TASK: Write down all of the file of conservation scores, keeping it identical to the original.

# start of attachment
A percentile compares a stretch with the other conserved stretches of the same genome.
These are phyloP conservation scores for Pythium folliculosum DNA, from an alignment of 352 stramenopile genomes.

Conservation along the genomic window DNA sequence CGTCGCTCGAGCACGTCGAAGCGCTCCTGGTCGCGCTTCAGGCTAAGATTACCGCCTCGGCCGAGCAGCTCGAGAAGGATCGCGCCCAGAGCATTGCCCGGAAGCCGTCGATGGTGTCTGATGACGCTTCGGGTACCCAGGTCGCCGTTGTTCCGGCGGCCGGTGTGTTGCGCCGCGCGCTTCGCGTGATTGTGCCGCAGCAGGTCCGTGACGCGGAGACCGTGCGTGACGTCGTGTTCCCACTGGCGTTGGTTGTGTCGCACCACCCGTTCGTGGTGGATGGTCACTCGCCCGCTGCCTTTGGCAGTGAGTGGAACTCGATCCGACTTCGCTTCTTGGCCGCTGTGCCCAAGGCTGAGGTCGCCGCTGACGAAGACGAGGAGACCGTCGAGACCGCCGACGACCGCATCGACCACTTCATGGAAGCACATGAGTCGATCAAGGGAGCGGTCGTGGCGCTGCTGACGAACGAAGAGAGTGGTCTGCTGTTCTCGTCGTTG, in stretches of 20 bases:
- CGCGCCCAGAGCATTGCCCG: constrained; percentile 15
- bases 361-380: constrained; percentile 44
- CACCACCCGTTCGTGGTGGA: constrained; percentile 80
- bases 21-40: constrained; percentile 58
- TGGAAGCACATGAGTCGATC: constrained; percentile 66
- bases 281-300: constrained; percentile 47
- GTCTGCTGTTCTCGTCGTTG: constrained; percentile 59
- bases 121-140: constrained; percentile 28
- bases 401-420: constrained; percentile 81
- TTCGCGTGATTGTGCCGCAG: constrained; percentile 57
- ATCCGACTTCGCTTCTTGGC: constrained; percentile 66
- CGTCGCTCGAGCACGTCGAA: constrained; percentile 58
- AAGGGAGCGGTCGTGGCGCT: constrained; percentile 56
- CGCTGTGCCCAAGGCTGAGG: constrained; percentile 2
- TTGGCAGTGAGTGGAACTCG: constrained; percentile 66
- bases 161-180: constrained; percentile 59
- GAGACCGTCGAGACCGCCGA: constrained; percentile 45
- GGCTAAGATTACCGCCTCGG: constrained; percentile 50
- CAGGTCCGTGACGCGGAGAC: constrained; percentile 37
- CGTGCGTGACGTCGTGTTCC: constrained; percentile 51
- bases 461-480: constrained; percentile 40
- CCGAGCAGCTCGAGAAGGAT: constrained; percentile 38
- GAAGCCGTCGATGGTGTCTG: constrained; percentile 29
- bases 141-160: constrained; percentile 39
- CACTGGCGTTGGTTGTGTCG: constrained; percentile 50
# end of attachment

A percentile compares a stretch with the other conserved stretches of the same genome.
These are phyloP conservation scores for Pythium folliculosum DNA, from an alignment of 352 stramenopile genomes.

Conservation along the genomic window DNA sequence CGTCGCTCGAGCACGTCGAAGCGCTCCTGGTCGCGCTTCAGGCTAAGATTACCGCCTCGGCCGAGCAGCTCGAGAAGGATCGCGCCCAGAGCATTGCCCGGAAGCCGTCGATGGTGTCTGATGACGCTTCGGGTACCCAGGTCGCCGTTGTTCCGGCGGCCGGTGTGTTGCGCCGCGCGCTTCGCGTGATTGTGCCGCAGCAGGTCCGTGACGCGGAGACCGTGCGTGACGTCGTGTTCCCACTGGCGTTGGTTGTGTCGCACCACCCGTTCGTGGTGGATGGTCACTCGCCCGCTGCCTTTGGCAGTGAGTGGAACTCGATCCGACTTCGCTTCTTGGCCGCTGTGCCCAAGGCTGAGGTCGCCGCTGACGAAGACGAGGAGACCGTCGAGACCGCCGACGACCGCATCGACCACTTCATGGAAGCACATGAGTCGATCAAGGGAGCGGTCGTGGCGCTGCTGACGAACGAAGAGAGTGGTCTGCTGTTCTCGTCGTTG, in stretches of 20 bases:
- CGCGCCCAGAGCATTGCCCG: constrained; percentile 15
- bases 361-380: constrained; percentile 44
- CACCACCCGTTCGTGGTGGA: constrained; percentile 80
- bases 21-40: constrained; percentile 58
- TGGAAGCACATGAGTCGATC: constrained; percentile 66
- bases 281-300: constrained; percentile 47
- GTCTGCTGTTCTCGTCGTTG: constrained; percentile 59
- bases 121-140: constrained; percentile 28
- bases 401-420: constrained; percentile 81
- TTCGCGTGATTGTGCCGCAG: constrained; percentile 57
- ATCCGACTTCGCTTCTTGGC: constrained; percentile 66
- CGTCGCTCGAGCACGTCGAA: constrained; percentile 58
- AAGGGAGCGGTCGTGGCGCT: constrained; percentile 56
- CGCTGTGCCCAAGGCTGAGG: constrained; percentile 2
- TTGGCAGTGAGTGGAACTCG: constrained; percentile 66
- bases 161-180: constrained; percentile 59
- GAGACCGTCGAGACCGCCGA: constrained; percentile 45
- GGCTAAGATTACCGCCTCGG: constrained; percentile 50
- CAGGTCCGTGACGCGGAGAC: constrained; percentile 37
- CGTGCGTGACGTCGTGTTCC: constrained; percentile 51
- bases 461-480: constrained; percentile 40
- CCGAGCAGCTCGAGAAGGAT: constrained; percentile 38
- GAAGCCGTCGATGGTGTCTG: constrained; percentile 29
- bases 141-160: constrained; percentile 39
- CACTGGCGTTGGTTGTGTCG: constrained; percentile 50